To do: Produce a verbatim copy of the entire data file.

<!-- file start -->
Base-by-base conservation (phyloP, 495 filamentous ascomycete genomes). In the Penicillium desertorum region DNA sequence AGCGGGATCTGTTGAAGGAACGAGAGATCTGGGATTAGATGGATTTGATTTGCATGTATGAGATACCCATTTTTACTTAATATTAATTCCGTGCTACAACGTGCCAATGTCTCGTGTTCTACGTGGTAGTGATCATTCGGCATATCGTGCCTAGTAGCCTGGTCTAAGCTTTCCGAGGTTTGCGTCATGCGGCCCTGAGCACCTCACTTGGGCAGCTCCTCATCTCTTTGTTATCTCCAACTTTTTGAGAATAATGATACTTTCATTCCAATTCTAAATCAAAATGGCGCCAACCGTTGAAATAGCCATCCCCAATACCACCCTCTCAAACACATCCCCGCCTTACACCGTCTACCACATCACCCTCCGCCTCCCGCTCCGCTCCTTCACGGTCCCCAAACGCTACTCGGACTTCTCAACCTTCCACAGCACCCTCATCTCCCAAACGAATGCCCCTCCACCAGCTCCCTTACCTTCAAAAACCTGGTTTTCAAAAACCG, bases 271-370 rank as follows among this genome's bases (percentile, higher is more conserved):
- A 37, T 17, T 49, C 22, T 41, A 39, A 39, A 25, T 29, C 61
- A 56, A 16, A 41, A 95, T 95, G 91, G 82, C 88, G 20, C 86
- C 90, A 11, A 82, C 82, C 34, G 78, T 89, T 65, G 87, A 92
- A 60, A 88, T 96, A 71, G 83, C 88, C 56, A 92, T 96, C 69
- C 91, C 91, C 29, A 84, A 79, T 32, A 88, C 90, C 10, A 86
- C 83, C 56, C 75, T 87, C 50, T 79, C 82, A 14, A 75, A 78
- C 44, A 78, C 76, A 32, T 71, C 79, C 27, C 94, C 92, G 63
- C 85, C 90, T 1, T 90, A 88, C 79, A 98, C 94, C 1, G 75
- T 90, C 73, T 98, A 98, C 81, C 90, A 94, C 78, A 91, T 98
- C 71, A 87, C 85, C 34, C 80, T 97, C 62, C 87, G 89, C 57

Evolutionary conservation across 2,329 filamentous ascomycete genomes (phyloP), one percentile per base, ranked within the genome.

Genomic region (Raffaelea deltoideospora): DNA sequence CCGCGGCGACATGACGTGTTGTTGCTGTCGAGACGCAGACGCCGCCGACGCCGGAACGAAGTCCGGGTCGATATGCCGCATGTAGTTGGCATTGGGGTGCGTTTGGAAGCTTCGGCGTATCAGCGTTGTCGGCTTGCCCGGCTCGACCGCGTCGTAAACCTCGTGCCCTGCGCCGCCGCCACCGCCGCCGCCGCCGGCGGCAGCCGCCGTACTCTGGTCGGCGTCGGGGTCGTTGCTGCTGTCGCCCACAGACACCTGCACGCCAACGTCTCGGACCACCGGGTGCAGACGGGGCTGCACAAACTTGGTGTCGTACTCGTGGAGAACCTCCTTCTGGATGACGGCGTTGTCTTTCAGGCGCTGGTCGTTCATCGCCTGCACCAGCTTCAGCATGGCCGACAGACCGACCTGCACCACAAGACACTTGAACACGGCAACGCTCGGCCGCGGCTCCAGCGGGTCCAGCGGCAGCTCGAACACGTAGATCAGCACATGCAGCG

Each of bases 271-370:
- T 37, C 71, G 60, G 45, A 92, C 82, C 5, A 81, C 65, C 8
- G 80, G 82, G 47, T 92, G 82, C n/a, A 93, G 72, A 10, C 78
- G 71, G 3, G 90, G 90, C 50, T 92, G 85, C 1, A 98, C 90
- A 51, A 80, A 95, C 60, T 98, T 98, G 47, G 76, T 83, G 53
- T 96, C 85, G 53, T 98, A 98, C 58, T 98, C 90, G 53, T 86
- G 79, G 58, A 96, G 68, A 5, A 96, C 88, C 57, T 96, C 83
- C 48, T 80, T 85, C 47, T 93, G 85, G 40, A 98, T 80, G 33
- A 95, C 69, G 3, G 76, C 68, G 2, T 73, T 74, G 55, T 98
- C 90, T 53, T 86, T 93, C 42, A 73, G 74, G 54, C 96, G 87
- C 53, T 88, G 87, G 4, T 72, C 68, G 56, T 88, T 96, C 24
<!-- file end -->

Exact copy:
Base-by-base conservation (phyloP, 495 filamentous ascomycete genomes). In the Penicillium desertorum region DNA sequence AGCGGGATCTGTTGAAGGAACGAGAGATCTGGGATTAGATGGATTTGATTTGCATGTATGAGATACCCATTTTTACTTAATATTAATTCCGTGCTACAACGTGCCAATGTCTCGTGTTCTACGTGGTAGTGATCATTCGGCATATCGTGCCTAGTAGCCTGGTCTAAGCTTTCCGAGGTTTGCGTCATGCGGCCCTGAGCACCTCACTTGGGCAGCTCCTCATCTCTTTGTTATCTCCAACTTTTTGAGAATAATGATACTTTCATTCCAATTCTAAATCAAAATGGCGCCAACCGTTGAAATAGCCATCCCCAATACCACCCTCTCAAACACATCCCCGCCTTACACCGTCTACCACATCACCCTCCGCCTCCCGCTCCGCTCCTTCACGGTCCCCAAACGCTACTCGGACTTCTCAACCTTCCACAGCACCCTCATCTCCCAAACGAATGCCCCTCCACCAGCTCCCTTACCTTCAAAAACCTGGTTTTCAAAAACCG, bases 271-370 rank as follows among this genome's bases (percentile, higher is more conserved):
- A 37, T 17, T 49, C 22, T 41, A 39, A 39, A 25, T 29, C 61
- A 56, A 16, A 41, A 95, T 95, G 91, G 82, C 88, G 20, C 86
- C 90, A 11, A 82, C 82, C 34, G 78, T 89, T 65, G 87, A 92
- A 60, A 88, T 96, A 71, G 83, C 88, C 56, A 92, T 96, C 69
- C 91, C 91, C 29, A 84, A 79, T 32, A 88, C 90, C 10, A 86
- C 83, C 56, C 75, T 87, C 50, T 79, C 82, A 14, A 75, A 78
- C 44, A 78, C 76, A 32, T 71, C 79, C 27, C 94, C 92, G 63
- C 85, C 90, T 1, T 90, A 88, C 79, A 98, C 94, C 1, G 75
- T 90, C 73, T 98, A 98, C 81, C 90, A 94, C 78, A 91, T 98
- C 71, A 87, C 85, C 34, C 80, T 97, C 62, C 87, G 89, C 57

Evolutionary conservation across 2,329 filamentous ascomycete genomes (phyloP), one percentile per base, ranked within the genome.

Genomic region (Raffaelea deltoideospora): DNA sequence CCGCGGCGACATGACGTGTTGTTGCTGTCGAGACGCAGACGCCGCCGACGCCGGAACGAAGTCCGGGTCGATATGCCGCATGTAGTTGGCATTGGGGTGCGTTTGGAAGCTTCGGCGTATCAGCGTTGTCGGCTTGCCCGGCTCGACCGCGTCGTAAACCTCGTGCCCTGCGCCGCCGCCACCGCCGCCGCCGCCGGCGGCAGCCGCCGTACTCTGGTCGGCGTCGGGGTCGTTGCTGCTGTCGCCCACAGACACCTGCACGCCAACGTCTCGGACCACCGGGTGCAGACGGGGCTGCACAAACTTGGTGTCGTACTCGTGGAGAACCTCCTTCTGGATGACGGCGTTGTCTTTCAGGCGCTGGTCGTTCATCGCCTGCACCAGCTTCAGCATGGCCGACAGACCGACCTGCACCACAAGACACTTGAACACGGCAACGCTCGGCCGCGGCTCCAGCGGGTCCAGCGGCAGCTCGAACACGTAGATCAGCACATGCAGCG

Each of bases 271-370:
- T 37, C 71, G 60, G 45, A 92, C 82, C 5, A 81, C 65, C 8
- G 80, G 82, G 47, T 92, G 82, C n/a, A 93, G 72, A 10, C 78
- G 71, G 3, G 90, G 90, C 50, T 92, G 85, C 1, A 98, C 90
- A 51, A 80, A 95, C 60, T 98, T 98, G 47, G 76, T 83, G 53
- T 96, C 85, G 53, T 98, A 98, C 58, T 98, C 90, G 53, T 86
- G 79, G 58, A 96, G 68, A 5, A 96, C 88, C 57, T 96, C 83
- C 48, T 80, T 85, C 47, T 93, G 85, G 40, A 98, T 80, G 33
- A 95, C 69, G 3, G 76, C 68, G 2, T 73, T 74, G 55, T 98
- C 90, T 53, T 86, T 93, C 42, A 73, G 74, G 54, C 96, G 87
- C 53, T 88, G 87, G 4, T 72, C 68, G 56, T 88, T 96, C 24